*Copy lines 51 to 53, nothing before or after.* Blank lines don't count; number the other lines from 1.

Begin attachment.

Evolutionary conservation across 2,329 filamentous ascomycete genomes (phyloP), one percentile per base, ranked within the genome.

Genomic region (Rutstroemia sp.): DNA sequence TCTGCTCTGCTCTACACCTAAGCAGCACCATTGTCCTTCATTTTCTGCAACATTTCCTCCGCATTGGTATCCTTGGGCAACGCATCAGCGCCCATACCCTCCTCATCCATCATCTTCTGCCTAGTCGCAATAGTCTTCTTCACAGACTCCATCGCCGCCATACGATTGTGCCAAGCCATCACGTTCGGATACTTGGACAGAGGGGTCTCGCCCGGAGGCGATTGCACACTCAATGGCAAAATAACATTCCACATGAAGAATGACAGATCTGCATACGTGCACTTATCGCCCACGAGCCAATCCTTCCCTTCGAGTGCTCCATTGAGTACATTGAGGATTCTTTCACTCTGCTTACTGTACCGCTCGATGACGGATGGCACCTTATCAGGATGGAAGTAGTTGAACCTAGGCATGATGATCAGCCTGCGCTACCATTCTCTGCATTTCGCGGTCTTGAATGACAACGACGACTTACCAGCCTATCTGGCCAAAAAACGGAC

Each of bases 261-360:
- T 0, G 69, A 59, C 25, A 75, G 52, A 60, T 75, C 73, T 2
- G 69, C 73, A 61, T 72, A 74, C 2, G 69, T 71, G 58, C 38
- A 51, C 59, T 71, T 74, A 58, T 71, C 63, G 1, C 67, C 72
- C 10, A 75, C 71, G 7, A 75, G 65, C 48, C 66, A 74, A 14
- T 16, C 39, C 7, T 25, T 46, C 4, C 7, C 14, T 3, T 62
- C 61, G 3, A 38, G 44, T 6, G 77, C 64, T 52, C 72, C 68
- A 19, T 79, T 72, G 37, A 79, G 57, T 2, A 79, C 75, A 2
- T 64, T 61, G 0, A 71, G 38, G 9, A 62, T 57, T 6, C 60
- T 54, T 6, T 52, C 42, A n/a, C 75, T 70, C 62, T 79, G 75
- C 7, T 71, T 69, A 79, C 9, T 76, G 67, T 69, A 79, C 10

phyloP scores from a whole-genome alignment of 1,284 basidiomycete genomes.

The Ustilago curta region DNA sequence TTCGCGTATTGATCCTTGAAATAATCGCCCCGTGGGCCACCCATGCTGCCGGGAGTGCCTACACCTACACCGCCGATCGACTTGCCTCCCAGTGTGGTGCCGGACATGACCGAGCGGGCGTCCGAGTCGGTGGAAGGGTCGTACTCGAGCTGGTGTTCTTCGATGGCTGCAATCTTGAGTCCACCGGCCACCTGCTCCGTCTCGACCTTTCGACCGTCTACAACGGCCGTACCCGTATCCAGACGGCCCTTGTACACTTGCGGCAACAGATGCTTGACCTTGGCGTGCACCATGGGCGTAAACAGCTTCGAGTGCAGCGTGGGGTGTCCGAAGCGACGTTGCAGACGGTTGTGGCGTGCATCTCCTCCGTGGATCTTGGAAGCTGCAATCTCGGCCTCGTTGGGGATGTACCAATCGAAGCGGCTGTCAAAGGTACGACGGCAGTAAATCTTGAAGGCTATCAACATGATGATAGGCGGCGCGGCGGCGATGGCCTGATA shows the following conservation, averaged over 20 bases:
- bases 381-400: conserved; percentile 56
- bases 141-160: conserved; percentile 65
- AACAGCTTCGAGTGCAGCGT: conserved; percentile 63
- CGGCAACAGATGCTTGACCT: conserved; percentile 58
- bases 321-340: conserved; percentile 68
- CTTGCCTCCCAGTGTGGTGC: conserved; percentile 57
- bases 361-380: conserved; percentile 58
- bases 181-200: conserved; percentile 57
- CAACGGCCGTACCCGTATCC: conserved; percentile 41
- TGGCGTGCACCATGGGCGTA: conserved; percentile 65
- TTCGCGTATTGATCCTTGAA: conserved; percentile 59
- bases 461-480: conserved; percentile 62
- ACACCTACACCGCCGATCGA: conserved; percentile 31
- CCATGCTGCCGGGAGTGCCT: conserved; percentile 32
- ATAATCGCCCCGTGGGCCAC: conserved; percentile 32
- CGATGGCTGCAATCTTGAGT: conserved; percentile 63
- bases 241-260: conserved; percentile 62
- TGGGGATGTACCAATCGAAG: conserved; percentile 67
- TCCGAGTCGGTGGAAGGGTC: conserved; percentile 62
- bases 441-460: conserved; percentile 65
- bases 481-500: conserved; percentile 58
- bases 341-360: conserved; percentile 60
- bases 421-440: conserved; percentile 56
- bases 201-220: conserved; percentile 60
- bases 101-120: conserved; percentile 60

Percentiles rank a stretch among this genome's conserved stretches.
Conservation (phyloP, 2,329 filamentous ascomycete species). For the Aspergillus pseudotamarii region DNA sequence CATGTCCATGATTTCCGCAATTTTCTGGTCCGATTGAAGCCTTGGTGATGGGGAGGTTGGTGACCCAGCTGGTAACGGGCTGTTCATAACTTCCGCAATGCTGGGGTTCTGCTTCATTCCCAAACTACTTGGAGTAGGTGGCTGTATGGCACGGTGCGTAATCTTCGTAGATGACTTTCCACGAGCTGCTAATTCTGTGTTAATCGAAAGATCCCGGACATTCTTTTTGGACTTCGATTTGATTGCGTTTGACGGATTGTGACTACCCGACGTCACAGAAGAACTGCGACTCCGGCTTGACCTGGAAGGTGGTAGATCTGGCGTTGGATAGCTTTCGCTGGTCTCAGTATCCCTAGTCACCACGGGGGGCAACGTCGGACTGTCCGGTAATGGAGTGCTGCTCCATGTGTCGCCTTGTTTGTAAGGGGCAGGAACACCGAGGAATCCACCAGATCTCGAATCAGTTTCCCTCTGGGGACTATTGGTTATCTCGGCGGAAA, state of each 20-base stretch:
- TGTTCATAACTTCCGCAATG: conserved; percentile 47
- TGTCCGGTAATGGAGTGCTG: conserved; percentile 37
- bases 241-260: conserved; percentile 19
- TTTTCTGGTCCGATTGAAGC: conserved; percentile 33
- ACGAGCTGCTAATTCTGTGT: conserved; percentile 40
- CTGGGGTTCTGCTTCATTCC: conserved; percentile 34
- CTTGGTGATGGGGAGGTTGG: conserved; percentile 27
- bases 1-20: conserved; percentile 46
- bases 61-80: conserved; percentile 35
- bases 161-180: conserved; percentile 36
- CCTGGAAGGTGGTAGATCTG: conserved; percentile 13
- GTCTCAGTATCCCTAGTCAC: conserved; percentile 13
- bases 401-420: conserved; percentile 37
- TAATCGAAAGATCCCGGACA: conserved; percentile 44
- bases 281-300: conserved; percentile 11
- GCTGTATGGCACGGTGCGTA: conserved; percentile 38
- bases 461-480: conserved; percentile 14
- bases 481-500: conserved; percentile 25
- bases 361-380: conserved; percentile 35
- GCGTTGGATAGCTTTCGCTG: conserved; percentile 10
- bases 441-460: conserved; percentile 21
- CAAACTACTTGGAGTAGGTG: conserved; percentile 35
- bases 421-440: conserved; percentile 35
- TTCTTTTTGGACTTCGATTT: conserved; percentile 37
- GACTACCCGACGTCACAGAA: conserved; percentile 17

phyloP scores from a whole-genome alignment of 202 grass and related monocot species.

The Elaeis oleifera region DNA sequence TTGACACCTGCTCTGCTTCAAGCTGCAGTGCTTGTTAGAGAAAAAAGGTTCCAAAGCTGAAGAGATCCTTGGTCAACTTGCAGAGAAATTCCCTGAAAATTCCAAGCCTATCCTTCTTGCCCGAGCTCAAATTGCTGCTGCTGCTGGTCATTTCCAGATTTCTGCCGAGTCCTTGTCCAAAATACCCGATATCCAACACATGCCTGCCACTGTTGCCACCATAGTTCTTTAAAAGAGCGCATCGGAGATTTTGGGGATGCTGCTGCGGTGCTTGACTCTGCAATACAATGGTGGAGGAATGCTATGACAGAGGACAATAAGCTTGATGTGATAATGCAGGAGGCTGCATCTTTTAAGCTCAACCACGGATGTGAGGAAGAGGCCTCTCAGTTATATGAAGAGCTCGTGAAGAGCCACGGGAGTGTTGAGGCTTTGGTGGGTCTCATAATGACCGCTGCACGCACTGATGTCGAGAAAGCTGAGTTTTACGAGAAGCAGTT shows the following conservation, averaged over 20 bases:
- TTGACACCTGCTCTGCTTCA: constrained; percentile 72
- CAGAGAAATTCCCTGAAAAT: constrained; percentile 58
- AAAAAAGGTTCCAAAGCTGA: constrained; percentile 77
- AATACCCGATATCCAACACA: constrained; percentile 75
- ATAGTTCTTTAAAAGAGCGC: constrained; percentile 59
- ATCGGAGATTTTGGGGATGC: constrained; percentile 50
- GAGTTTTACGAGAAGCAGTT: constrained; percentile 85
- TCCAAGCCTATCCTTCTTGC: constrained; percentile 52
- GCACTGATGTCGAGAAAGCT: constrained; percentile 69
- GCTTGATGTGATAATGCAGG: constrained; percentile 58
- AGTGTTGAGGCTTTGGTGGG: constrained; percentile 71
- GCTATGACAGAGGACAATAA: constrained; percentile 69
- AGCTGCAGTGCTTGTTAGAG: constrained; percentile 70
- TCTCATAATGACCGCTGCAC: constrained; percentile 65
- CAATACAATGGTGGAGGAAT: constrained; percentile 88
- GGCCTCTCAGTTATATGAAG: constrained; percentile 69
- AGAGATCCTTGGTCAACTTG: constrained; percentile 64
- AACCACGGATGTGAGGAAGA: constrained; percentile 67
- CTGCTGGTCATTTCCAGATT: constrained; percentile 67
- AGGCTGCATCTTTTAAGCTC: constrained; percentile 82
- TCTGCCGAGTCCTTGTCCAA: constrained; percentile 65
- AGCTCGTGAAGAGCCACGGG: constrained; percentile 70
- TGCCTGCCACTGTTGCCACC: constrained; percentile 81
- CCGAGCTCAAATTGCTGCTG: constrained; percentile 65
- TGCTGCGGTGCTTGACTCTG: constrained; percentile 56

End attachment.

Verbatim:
- bases 61-80: conserved; percentile 35
- bases 161-180: conserved; percentile 36
- CCTGGAAGGTGGTAGATCTG: conserved; percentile 13